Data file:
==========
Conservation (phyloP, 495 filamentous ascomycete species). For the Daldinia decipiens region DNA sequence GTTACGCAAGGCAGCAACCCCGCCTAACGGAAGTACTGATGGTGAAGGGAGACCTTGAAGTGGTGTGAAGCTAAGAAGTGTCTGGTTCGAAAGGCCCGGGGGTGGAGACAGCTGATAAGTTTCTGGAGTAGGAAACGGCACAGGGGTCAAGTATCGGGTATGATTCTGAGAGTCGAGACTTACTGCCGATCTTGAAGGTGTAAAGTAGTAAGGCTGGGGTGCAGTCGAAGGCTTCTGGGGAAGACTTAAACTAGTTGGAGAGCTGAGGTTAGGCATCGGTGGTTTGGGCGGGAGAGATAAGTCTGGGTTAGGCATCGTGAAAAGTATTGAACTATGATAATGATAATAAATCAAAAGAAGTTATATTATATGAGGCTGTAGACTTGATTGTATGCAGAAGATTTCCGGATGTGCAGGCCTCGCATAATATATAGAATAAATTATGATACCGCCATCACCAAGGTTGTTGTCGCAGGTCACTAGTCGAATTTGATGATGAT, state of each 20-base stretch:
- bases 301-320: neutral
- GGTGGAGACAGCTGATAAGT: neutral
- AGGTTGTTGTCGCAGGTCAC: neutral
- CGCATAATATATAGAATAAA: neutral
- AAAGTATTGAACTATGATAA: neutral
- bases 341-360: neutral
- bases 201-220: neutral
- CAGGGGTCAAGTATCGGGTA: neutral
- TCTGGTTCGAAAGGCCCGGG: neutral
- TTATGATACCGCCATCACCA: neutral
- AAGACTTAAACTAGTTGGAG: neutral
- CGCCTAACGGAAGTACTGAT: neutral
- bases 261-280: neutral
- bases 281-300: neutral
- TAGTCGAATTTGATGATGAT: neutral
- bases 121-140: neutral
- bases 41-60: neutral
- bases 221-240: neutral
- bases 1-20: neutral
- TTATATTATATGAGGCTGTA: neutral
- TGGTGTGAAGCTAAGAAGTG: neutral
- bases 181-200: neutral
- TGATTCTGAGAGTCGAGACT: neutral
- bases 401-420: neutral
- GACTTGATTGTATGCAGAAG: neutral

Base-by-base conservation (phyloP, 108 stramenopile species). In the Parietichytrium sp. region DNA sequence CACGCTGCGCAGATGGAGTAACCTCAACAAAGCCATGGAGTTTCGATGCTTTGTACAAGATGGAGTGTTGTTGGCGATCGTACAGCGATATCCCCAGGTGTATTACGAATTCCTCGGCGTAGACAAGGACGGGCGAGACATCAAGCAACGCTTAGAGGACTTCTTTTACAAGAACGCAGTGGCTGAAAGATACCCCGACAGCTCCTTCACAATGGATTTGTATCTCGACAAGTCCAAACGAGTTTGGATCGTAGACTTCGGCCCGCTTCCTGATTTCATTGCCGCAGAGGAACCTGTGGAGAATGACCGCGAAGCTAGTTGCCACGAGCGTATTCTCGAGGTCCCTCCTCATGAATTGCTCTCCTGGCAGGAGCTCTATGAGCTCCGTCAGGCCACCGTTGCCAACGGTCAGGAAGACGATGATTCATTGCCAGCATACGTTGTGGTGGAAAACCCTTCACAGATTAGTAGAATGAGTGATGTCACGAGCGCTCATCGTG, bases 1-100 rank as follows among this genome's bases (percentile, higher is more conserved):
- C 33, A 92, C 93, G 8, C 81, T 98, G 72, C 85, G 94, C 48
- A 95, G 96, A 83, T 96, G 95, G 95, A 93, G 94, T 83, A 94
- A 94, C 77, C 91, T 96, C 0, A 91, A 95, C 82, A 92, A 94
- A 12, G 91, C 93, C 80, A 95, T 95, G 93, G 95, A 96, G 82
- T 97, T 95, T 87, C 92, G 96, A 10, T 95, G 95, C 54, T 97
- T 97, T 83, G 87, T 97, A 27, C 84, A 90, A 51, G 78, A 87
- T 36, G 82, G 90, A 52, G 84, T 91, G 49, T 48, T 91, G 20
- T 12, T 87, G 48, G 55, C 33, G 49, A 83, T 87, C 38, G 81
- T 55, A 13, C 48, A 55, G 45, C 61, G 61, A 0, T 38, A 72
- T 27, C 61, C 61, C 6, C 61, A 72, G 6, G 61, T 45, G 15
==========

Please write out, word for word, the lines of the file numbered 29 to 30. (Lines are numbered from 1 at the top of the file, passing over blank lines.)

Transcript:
- A 95, G 96, A 83, T 96, G 95, G 95, A 93, G 94, T 83, A 94
- A 94, C 77, C 91, T 96, C 0, A 91, A 95, C 82, A 92, A 94